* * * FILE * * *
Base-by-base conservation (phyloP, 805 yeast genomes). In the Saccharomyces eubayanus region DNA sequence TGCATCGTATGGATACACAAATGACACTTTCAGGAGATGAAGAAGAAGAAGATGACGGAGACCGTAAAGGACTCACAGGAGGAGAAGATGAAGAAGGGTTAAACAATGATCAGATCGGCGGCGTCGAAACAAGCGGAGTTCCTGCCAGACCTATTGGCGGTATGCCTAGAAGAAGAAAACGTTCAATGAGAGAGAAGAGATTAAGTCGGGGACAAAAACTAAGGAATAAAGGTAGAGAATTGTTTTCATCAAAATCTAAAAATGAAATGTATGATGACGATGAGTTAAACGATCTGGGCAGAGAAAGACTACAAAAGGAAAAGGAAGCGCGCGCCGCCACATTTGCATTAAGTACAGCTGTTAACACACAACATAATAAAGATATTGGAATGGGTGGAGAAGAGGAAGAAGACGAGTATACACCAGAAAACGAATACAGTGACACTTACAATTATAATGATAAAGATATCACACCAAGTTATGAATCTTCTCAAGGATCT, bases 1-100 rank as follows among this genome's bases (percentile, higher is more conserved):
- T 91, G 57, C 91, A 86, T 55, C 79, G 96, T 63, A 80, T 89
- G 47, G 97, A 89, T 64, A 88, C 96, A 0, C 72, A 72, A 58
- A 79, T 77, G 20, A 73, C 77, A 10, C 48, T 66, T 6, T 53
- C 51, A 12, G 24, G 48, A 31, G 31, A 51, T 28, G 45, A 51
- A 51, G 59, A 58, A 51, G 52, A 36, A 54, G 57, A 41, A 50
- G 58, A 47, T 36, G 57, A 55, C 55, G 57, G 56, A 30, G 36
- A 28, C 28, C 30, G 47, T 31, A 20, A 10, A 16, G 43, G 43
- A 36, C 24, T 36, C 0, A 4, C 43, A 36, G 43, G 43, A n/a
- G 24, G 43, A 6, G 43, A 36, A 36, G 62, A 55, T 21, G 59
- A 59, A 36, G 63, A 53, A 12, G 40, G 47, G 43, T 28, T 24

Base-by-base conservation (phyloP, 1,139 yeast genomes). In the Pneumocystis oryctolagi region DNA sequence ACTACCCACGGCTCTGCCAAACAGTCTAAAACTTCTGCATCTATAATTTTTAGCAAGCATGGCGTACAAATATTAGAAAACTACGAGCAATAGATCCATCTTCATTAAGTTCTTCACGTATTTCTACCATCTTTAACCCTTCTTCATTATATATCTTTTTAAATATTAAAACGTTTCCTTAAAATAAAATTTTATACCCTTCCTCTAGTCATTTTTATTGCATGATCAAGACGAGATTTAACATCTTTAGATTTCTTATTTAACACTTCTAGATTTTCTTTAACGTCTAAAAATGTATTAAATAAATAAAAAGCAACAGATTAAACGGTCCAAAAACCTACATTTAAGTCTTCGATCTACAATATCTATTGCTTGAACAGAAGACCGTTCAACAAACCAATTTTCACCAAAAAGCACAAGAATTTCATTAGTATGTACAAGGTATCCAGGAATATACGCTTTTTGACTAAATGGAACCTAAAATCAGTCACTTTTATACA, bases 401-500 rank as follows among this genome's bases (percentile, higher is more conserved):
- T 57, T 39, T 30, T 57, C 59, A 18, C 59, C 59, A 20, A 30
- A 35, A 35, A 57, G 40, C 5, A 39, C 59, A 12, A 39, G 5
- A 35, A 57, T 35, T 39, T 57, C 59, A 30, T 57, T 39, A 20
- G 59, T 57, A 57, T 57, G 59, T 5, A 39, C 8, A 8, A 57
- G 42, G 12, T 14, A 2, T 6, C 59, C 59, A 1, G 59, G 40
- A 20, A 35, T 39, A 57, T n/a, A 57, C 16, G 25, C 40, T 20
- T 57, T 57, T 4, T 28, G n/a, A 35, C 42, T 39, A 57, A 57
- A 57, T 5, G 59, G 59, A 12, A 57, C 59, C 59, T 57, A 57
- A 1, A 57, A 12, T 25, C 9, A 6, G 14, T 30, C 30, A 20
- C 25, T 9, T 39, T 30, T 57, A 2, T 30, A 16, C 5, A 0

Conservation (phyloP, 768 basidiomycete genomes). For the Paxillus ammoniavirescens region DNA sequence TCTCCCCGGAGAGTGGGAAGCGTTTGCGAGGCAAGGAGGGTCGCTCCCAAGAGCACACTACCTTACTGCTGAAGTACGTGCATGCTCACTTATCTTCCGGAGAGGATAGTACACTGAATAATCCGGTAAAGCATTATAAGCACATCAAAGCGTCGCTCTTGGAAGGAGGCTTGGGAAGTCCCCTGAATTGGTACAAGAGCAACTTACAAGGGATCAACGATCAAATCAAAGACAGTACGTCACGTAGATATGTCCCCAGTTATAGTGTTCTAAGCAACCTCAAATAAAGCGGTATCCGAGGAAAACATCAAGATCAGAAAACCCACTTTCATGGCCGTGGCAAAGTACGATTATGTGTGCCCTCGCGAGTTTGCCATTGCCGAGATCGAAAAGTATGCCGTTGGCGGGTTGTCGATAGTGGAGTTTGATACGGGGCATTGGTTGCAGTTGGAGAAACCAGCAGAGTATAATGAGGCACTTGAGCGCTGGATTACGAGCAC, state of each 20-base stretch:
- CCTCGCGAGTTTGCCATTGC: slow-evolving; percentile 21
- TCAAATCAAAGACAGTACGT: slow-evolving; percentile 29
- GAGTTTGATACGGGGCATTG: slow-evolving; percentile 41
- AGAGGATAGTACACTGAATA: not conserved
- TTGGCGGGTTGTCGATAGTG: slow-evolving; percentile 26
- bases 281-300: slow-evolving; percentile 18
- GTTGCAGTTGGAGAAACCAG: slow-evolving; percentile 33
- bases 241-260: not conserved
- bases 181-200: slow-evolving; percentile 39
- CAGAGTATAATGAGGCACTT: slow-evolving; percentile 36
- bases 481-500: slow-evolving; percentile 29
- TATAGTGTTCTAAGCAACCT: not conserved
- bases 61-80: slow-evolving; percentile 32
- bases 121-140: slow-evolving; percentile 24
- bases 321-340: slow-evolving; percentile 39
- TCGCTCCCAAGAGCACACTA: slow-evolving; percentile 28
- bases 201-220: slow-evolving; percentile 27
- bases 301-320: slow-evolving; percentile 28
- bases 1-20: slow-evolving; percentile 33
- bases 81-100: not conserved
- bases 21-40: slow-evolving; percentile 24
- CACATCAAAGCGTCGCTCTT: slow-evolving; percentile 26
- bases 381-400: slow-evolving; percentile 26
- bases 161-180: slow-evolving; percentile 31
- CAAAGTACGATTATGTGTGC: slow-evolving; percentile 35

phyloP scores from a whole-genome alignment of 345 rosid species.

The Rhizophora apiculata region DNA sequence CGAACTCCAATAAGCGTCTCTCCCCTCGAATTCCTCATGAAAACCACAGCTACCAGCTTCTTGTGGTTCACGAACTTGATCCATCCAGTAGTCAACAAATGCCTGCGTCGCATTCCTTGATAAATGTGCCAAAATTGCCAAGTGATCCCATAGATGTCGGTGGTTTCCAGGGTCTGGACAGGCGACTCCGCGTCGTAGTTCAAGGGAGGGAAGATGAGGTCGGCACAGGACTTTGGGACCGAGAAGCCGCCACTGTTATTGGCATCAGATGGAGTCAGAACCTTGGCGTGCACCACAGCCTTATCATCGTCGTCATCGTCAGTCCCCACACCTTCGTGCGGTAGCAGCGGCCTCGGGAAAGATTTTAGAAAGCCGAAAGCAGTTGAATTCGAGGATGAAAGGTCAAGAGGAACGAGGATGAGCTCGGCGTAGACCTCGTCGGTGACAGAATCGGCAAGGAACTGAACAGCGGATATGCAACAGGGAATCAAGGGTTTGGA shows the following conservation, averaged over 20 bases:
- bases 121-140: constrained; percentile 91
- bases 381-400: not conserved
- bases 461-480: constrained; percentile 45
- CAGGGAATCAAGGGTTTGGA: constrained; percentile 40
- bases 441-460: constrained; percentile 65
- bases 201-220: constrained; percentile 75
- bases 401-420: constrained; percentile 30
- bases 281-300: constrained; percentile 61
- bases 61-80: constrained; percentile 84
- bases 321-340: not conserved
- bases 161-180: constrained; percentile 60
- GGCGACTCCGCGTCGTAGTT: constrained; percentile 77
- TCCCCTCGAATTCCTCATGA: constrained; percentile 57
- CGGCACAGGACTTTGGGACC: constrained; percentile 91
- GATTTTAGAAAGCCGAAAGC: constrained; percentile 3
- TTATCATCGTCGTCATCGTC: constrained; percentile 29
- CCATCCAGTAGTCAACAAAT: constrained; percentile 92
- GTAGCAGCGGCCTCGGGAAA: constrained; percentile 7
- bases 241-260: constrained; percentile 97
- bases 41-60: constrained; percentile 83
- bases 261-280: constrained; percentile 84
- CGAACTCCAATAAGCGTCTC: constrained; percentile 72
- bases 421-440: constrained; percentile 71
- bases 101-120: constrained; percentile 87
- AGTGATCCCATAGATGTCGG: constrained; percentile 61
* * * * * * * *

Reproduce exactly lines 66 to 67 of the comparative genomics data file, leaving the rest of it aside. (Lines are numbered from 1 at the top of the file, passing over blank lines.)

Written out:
- TTATCATCGTCGTCATCGTC: constrained; percentile 29
- CCATCCAGTAGTCAACAAAT: constrained; percentile 92